8. Was it easy finding work?
I’m freelance; at the moment I’m working on a project for a charitable foundation and their associated university, but am always looking for new opportunities. I don’t think we’ve really been here long enough for me to answer fully!
9. Has it been easy meeting people?
So far, yes!
10. Did you already know French?
Yes and no. I was fluent as a child, but many years of not speaking French, plus four years spent achieving proficiency in Spanish, pushed much of what I knew out of my head. I’m slowly regaining my understanding and vocabulary, but I hope that maybe I’ll wake up one morning and it’ll all be back. Until then, I’ll keep learning!
11. How do you find the cost of living/lifestyle in Bordeaux?
We’re not really the “going out” types – I think we might be the only teetotalers in France – so in a sense I can’t comment. That said: our rent is much cheaper than it would be on a comparable house in a comparable area in the UK, and we’ve found our food bill – even with our 100% organic shopping habits – less too.
12. What’s the best thing to do in Bordeaux on a summer’s day?
Go to the coast! I’m a surfer and my husband and son bodyboard, so we like to get in the water as much as possible. If you’re stuck in the city though, I would say to sit in the shade under a tree at the Jardin Public, and listen to the world go by.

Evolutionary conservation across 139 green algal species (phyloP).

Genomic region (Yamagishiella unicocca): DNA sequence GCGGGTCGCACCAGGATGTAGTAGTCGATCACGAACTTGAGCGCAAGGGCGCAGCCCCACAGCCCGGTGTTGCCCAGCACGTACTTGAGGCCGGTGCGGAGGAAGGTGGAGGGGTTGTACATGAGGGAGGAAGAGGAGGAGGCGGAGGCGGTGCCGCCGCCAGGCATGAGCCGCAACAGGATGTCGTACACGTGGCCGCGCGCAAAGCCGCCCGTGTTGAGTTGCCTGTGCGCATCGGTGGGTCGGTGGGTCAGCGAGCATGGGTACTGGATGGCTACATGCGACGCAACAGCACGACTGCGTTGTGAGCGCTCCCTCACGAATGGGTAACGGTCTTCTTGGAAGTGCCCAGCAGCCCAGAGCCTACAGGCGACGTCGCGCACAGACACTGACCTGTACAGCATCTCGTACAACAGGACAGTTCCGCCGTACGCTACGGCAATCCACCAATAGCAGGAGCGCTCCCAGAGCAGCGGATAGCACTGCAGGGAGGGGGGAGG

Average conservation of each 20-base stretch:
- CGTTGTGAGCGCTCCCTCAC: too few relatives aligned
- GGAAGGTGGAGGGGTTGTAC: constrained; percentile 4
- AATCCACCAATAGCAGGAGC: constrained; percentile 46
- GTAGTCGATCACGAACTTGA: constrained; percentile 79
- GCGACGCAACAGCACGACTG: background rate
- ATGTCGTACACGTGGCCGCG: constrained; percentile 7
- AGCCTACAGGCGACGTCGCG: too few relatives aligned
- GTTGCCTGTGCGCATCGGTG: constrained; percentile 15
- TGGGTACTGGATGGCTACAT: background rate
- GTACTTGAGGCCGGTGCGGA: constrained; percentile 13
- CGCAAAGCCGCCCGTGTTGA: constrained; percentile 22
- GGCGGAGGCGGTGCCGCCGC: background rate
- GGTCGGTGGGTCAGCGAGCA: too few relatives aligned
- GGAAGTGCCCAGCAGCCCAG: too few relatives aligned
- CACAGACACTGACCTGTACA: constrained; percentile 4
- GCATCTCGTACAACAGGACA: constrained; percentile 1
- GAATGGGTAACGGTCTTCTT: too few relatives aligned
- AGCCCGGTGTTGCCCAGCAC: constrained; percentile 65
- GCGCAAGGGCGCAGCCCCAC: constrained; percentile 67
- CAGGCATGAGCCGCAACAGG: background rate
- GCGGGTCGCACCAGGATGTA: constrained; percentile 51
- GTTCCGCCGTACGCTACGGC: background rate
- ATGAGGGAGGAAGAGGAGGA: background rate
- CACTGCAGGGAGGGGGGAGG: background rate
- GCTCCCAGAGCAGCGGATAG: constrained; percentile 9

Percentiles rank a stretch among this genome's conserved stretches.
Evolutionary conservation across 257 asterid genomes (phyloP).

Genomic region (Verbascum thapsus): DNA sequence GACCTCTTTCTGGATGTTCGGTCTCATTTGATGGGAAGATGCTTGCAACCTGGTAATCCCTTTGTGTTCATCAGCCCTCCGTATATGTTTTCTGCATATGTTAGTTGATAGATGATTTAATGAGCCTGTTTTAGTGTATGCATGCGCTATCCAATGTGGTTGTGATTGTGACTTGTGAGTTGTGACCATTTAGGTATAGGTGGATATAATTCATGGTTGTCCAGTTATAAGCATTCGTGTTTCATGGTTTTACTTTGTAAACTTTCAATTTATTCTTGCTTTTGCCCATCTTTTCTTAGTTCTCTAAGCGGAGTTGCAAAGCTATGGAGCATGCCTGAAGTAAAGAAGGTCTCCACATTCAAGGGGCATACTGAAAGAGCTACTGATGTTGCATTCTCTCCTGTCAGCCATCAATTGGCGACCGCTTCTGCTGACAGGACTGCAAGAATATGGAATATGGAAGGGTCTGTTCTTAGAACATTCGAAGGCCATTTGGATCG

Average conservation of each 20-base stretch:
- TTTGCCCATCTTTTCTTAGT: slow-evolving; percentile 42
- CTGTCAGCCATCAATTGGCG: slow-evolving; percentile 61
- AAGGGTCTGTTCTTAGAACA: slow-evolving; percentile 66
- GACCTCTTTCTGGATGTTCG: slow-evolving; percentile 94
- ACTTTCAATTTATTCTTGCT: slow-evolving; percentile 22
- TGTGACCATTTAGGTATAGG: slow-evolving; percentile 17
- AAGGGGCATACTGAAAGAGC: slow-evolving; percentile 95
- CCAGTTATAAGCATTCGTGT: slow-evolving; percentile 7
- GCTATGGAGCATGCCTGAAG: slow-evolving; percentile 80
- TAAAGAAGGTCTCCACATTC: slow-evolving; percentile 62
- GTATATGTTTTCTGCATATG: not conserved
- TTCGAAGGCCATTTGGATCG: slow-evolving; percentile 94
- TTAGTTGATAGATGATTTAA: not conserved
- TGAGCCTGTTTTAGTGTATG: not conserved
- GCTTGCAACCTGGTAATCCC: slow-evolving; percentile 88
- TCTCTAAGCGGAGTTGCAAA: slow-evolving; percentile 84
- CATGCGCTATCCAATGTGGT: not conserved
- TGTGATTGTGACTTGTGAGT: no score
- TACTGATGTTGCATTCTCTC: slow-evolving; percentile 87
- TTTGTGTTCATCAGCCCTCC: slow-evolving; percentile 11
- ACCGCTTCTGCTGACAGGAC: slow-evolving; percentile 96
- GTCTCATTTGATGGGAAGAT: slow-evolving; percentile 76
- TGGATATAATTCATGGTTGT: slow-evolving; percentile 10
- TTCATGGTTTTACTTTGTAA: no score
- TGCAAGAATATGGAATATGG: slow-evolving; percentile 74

13. What’s the best thing to do in Bordeaux on a rainy day?
Find a nice café and watch the rain. Or stay in, curled up, with a good book and a cup of tea!
14. What are the positives of living here?
Everything! We love the weather, the quality of the food, the people, the welcoming atmosphere. The fact that we have city, countryside and coast within such a short distance of each other is amazing. Plus, the “green scene” here is fantastic: so many bio shops, the Darwin Ecosystem, and a tangible focus on sustainability.
15. What are the negatives of living here?
So far, we haven’t really found anything specific to here, above and beyond the problems faced by so many places now. The language is somewhat of an issue, especially for my son, but we’ll get there!
16. Are you involved with any groups / associations / teams, etc?
I’ve joined the Bordeaux Business Network, but nothing else as of yet. I’ve been on crutches since we got here (great timing for a fall down the stairs, two days before our big move!), so have been limited somewhat. Hopefully in the new year I’ll be back on my feet again.
17. Do you have a business / website / blog?
It details a fair bit about what I do and how I work; if you’re interested in working with me, please get in touch!
18. Any closing comments?
Thank you! To anyone considering a move here, my advice would be to try it! Don’t be afraid to use your French even if it’s patchy; our experience is that people are grateful for the effort and usually very patient. I learn so much from every conversation, even if it’s a struggle.
If you want a better, fuller life – if you believe that here you can find one – go for it and make it happen!
Thanks again to Kira for the inspirational interview and see you at the next BBN meeting..!